Prehistoric Paintings

Reproduced in oil paint by Thomas Baker

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The Blue Bear mural from Pottery Mound

The Blue Bear of Pottery Mound

(see photo of original Anasazi mural below)

Reproduction by Thomas Baker of an Anasazi Indian kiva mural from Pottery Mound, New Mexico

(original approx. 800 years old)

36 X 40 inches, oil paint on plaster-textured wood panel

This painting is available for purchase: $6500 - Contact Thomas Baker

Prints of the Blue Bear are also available--click here for prices and ordering info

This painting is a reproduction of an ancient Anasazi wall mural unearthed about forty years ago by archaeologists digging at Pottery Mound in central New Mexico. The painting depicts a bear framed by a striped border. The bear was painted on one wall of an underground room (kiva), and the painted border line ran around the four walls. For reasons unknown, the bear was represented in blue paint. The Blue Bear was one of many approximately 800-year-old paintings unearthed in the 1960s by archaeologists from the University of New Mexico, digging at a ruin known as Pottery Mound, so-called for the great profusion of pottery fragments scattered about the site. After archaeologists sketched and photographed this mural and others, the room was reburied to protect it, since there was no way at that time to remove it or preserve ancient paintings on adobe (mud) plaster. The story of the prehistoric Pottery Mound paintings can be read in the book “Kiva Art of the Anasazi at Pottery Mound,” by Dr. Frank Hibben (the book is out of print, but used copies may be bought from

The original Anasazi painting was fragmentary, and had been damaged by its long burial in the ground, but with the approval and assistance of Dr. Frank Hibben, the original director of the dig, I reconstructed it from the drawings and photographs made at the dig site. In the original mural, the blue bear was pictured alone within the painted striped border. The other parrots, snakes, and dragonfly seen in and around the border in this print had been painted in other places on the walls, and I have pulled them closer together and integrated them into this scene to create a more informative composition illustrating the Pottery Mound Anasazi art. The other figures, like the blue bear, are exactly as they were painted by the Anasazi; they have merely been positioned closer to the bear in this print than they were on the ancient mural.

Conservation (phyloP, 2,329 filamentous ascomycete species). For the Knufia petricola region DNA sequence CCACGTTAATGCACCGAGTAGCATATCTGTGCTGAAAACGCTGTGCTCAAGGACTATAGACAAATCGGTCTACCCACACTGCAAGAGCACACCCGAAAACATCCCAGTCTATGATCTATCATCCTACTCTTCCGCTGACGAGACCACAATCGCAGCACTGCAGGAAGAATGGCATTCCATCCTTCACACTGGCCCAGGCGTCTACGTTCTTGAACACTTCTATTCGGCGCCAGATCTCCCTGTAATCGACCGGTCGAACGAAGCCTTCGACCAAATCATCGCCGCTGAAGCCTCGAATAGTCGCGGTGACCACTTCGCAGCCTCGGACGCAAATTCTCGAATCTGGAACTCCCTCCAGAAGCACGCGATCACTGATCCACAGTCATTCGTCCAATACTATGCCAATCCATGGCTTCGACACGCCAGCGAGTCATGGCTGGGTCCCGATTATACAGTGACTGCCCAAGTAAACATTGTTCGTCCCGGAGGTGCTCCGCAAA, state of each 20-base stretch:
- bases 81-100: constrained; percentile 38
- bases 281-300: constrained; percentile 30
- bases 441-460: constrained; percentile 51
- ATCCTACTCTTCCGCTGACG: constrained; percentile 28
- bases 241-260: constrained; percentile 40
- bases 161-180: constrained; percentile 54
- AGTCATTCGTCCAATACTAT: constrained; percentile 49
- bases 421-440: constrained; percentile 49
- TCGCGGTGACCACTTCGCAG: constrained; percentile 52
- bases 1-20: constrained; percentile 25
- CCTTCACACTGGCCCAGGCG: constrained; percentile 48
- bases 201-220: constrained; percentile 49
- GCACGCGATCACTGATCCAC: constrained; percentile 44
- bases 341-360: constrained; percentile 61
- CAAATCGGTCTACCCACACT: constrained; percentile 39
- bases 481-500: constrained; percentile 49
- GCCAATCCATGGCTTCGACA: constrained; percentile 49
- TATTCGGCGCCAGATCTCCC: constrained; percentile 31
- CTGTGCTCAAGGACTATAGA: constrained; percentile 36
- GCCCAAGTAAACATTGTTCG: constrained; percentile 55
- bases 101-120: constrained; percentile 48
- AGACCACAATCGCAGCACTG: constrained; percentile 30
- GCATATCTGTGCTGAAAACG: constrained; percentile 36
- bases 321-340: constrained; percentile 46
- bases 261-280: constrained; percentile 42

As to what the figures may mean, no one can be sure. The Anasazi were a Stone Age culture without writing, and thus left us no records, so it can never be known for certain what the bear or the various other creatures were meant to convey to those who viewed them. The bear appears to wear some sort of headdress, and has painted symbols on and above its face. Bears occur naturally in the desert mountains near Pottery Mound, but parrots were not native to the American Southwest. Parrots are nevertheless a common theme in the art of Pottery Mound and at other Anasazi sites, and were brought up from Mexico, perhaps as trade items. Their brightly colored feathers were highly prized (especially in contrast to the drab colors of the desert landscape inhabited by the Anasazi). The parrot on the left in the mural is eating corn that has been set out for it in rows, while the one on the right pulls itself up onto the painted stripe in a very realistic fashion, the way parrots actually do, showing how familiar the ancient artist was with these birds. The dragonfly is thought to have had associations with water, a precious commodity in the arid Southwest, and its presence may have been intended to encourage rain, along with what is presumably a rainbow extending from the back of the bear. The insect is shown laying eggs, which of course one can associate with fertility. The two coiled snakes with feathered headdresses and somewhat human faces are harder to interpret, but they may represent some sort of supernatural beings or spirits. Throughout the world, in many cultures, snakes have been seen as messengers to the underworld, since they disappear into holes in the earth (the snake goddesses of the ancient Minoan culture come to mind, as shown in their figurines of priestesses holding a snake in each hand). Both snakes seen in this Anasazi mural are deadly poisonous rattlesnakes, as indicated by the rattles on their tails, but only one has the true natural skin decoration of a desert rattlesnake.

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